“I don’t know what the cause could have been,” said her grief-stricken husband. “But I’m sure she didn’t do it herself. I am positively convinced my family was murdered and I intend to push the investigation.”
Martin also stated that the hammer and ice pick were not his.
Pressed by the family, Mayor William N. McNair told Eleanore’s brothers, Robert and Richard Buckley, that the case “would not be dropped until a definite solution is found.”
Eleanore’s kin were not alone in thinking the official explanation was a crock. An investigator for the Coroner’s Office was convinced that someone else was responsible.
“John Artz, special coroner’s investigator, stuck doggedly to his theory that the three were victims of a cold-blooded killer who left no clues,” wrote the New Castle (Penn.) News.
“I don’t care what the police say,” he told reporters, “Someone — some ghoul — killed this mother and her children.”
During a 3-day coroner’s inquest in November 1936 the conflicting theories were aired before a jury, which rejected the murder-suicide theory in favor of criminal homicide by person or persons unknown.
This was little more than a moral victory for the survivors, as a coroner’s jury, like the grand jury, does not try cases. Essentially the jury’s verdict states who died, what manner of death (i.e., accident, suicide, homicide, natural, unknown.), when it happened, and where the death occurred. A finding of homicide by a coroner’s jury can lead to an investigation, but the police and prosecutor are not bound by the verdict and are free to pursue or not pursue an investigation. Usually this is seen when the jury returns a manner of death of unknown or when the facts in possession clearly indicate a mistake by the jury.
The Pittsburgh police grudgingly reopened the investigation, but with the head of detectives still convinced that Eleanore killed her children and herself, it was an investigation in name only. To them, the case was de facto solved.
In 1937, saying he was disgusted with the Pittsburgh police and hopeless of ever solving the case, Martin Feely quit his job at Pitt and moved back to Massachusetts.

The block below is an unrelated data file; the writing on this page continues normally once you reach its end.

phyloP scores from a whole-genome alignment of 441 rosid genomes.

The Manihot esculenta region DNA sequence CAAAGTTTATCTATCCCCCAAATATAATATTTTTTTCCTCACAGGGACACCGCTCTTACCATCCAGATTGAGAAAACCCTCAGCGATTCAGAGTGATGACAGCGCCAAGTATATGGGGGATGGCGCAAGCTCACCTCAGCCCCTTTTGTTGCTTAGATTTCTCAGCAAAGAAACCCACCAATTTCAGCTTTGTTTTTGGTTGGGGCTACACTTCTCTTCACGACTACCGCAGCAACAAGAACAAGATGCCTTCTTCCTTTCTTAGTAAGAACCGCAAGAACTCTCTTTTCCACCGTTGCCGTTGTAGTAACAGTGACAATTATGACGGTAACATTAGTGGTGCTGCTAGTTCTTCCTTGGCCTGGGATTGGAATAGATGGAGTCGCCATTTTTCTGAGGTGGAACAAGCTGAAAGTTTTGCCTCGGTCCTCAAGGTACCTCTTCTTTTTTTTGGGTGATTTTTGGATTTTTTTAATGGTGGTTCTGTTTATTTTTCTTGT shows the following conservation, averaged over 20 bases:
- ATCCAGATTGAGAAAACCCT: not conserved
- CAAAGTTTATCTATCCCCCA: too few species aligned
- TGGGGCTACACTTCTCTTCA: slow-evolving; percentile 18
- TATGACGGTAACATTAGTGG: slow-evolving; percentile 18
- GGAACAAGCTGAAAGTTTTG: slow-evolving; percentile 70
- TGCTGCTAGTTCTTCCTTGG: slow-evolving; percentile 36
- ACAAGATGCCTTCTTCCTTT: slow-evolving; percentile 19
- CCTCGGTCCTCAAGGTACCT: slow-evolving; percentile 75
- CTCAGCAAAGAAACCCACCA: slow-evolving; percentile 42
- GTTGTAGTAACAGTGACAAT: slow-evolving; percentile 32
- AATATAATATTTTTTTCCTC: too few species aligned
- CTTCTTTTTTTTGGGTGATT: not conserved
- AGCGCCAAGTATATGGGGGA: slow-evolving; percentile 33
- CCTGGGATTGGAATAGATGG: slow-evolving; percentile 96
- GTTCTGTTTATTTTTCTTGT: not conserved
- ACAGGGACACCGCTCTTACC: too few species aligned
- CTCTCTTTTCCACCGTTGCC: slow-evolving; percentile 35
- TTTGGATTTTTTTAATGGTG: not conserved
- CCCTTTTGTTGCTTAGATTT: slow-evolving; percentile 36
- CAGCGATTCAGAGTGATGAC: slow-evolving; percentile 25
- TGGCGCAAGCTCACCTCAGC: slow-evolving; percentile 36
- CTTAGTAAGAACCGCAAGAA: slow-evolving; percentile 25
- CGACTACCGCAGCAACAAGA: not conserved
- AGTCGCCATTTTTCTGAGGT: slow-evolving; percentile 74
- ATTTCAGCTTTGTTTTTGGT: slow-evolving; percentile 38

The case remains open or closed depending on your point of view.
Tag Archive for unsolved
The universe teaches us that most often the simplest explanation is the correct one. It does not always work out that way, but more often than not it does.
The case of Domenico Galbo could also be entitled “How to Get Away with Murder (Maybe)” because while we cannot reach the legal threshold to declare that Galbo was a murderer, we all know he did it or was at least involved up to his eyeballs.
The problem is that we do not know to what extent he was involved; so even though we have a dead body that obviously got that way through nefarious acts, despite the fact that Galbo was known to want the victim dead, and eyewitness testimony that places him with the dead body in his wagon notwithstanding, Galbo’s second degree murder conviction was rightfully tossed by the New York Court of Appeals.
The Galbo case reveals an interesting Catch-22 in the criminal justice system that creates a very small loophole which a really smart criminal might be able to exploit. Bear in mind, because we are discussing this right now, chances are it has been closed.
The loophole centers around the problem of defining what is an accomplice to a crime, and determining at what point someone becomes an accomplice.
That’s a very general description and after reading the story of the strange murder Francesco Manzella in 1911, you still want to try it, go ahead. See if I care. I’ll write about it here.
The body of Francesco Manzella was found on October 30, 1911, at the bottom of a deep ravine along the Webster road near the city of Rochester. Manzella’s head and legs had been cut off, and his body forced into a barrel.
That the 35-year-old Manzella, a strong, athletic man, fought violently for his life is apparent from his injuries: The coroner described 22 wounds and bruises that bear witness to a vigorous resistance. A blow to the temple rendered Manzella unconscious, and then with a sharp knife the head had been severed. Whoever used the knife displayed a surgeon’s skill. The legs were cut off later, and again a surgeon’s skill was shown.
To say Manzella is not a sympathetic victim is an understatement. He was a blackmailer who had once served a term in prison for extortion. Manzella was known as a “blackhander,” someone who would send anonymous threatening notes to a victim demanding payment to avoid incurring the wrath of a non-existent secret society known among Italian immigrants as the Black Hand. This “organization” is sometimes thought of as a progenitor of the Mafia or Cosa Nostra — the Italian organized crime model that we’re all familiar with. In fact there was no such organization as the Black Hand: it was a scam. Blackhanders worked alone, victimizing gullible Italian peasants with the threat of physical violence coming from who knows where.